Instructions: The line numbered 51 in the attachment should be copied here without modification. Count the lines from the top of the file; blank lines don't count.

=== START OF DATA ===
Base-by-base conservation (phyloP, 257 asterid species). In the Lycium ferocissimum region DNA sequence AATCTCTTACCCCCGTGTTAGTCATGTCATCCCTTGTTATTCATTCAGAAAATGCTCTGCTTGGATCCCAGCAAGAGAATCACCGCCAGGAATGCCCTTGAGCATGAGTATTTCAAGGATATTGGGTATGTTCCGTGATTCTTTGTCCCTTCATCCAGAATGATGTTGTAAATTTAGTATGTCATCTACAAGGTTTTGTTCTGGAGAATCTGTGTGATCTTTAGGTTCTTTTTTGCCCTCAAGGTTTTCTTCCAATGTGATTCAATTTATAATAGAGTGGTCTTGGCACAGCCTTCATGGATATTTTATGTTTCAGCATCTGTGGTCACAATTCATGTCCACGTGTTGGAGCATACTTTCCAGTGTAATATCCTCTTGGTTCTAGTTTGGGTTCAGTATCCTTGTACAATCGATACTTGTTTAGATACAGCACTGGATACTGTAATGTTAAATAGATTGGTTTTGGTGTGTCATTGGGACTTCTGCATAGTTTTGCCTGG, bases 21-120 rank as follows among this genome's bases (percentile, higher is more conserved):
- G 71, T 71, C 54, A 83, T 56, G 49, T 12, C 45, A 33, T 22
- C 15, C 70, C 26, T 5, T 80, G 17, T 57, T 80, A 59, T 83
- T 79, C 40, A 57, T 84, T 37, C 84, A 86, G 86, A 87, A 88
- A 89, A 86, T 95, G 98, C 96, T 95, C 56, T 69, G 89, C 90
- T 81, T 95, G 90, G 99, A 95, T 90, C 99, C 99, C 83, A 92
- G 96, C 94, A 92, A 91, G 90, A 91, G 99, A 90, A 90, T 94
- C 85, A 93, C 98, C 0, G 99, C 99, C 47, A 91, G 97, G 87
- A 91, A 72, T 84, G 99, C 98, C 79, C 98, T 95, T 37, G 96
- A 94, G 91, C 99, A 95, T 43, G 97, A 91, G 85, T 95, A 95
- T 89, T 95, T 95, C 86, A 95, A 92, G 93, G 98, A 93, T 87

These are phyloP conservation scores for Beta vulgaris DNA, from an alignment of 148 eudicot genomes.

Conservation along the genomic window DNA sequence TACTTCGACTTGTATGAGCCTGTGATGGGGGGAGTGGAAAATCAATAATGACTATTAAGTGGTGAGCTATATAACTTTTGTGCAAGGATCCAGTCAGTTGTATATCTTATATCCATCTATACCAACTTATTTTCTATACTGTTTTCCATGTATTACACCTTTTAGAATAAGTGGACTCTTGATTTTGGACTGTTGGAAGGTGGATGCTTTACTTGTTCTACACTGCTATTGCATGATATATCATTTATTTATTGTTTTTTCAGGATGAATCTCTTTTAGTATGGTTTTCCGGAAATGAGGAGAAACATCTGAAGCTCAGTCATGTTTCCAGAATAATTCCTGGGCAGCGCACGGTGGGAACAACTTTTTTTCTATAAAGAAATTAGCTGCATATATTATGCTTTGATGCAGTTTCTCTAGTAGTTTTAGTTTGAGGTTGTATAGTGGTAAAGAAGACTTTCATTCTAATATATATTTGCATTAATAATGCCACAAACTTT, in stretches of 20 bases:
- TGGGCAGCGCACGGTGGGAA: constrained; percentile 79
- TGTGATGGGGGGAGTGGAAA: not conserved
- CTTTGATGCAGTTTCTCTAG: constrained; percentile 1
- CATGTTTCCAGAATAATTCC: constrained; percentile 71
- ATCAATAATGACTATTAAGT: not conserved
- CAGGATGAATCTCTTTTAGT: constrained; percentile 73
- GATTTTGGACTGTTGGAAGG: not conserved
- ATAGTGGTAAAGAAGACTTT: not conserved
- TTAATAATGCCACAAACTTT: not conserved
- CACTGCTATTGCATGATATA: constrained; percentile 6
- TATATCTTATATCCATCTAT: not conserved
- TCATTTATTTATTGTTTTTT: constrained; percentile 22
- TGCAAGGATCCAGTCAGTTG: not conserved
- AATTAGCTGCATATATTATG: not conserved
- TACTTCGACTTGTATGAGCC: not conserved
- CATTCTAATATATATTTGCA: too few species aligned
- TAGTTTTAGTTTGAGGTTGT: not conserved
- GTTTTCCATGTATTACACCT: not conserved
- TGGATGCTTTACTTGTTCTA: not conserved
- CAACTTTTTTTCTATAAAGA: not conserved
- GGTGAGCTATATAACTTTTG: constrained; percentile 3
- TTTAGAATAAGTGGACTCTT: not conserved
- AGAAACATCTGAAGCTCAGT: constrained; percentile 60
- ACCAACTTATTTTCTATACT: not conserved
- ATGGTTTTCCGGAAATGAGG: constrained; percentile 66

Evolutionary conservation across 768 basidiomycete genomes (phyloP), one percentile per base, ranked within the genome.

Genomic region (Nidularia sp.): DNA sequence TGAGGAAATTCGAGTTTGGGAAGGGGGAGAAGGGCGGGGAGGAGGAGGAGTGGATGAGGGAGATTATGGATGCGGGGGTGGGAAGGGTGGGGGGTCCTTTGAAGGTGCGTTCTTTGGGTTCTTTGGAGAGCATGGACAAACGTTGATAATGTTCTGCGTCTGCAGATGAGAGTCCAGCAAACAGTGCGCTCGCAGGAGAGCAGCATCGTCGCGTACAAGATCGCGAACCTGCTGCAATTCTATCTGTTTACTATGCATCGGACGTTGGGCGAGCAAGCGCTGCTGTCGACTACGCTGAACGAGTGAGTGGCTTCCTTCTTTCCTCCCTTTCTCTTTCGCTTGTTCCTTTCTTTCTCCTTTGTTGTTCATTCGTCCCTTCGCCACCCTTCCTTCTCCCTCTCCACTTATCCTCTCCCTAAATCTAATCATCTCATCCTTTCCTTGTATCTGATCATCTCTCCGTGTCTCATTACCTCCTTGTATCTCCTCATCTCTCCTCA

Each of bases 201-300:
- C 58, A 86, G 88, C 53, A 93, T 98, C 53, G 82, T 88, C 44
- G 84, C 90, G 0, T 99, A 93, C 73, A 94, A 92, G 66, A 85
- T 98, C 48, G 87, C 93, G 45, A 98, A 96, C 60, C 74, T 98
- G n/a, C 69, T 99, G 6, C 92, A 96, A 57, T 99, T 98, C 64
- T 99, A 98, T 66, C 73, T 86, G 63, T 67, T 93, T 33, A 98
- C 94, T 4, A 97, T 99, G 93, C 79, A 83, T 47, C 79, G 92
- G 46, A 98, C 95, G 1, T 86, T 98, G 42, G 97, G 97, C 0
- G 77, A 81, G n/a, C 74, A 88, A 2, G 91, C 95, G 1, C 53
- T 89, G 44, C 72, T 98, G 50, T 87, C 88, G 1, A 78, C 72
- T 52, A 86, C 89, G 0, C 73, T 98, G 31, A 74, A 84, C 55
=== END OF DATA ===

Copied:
- T 52, A 86, C 89, G 0, C 73, T 98, G 31, A 74, A 84, C 55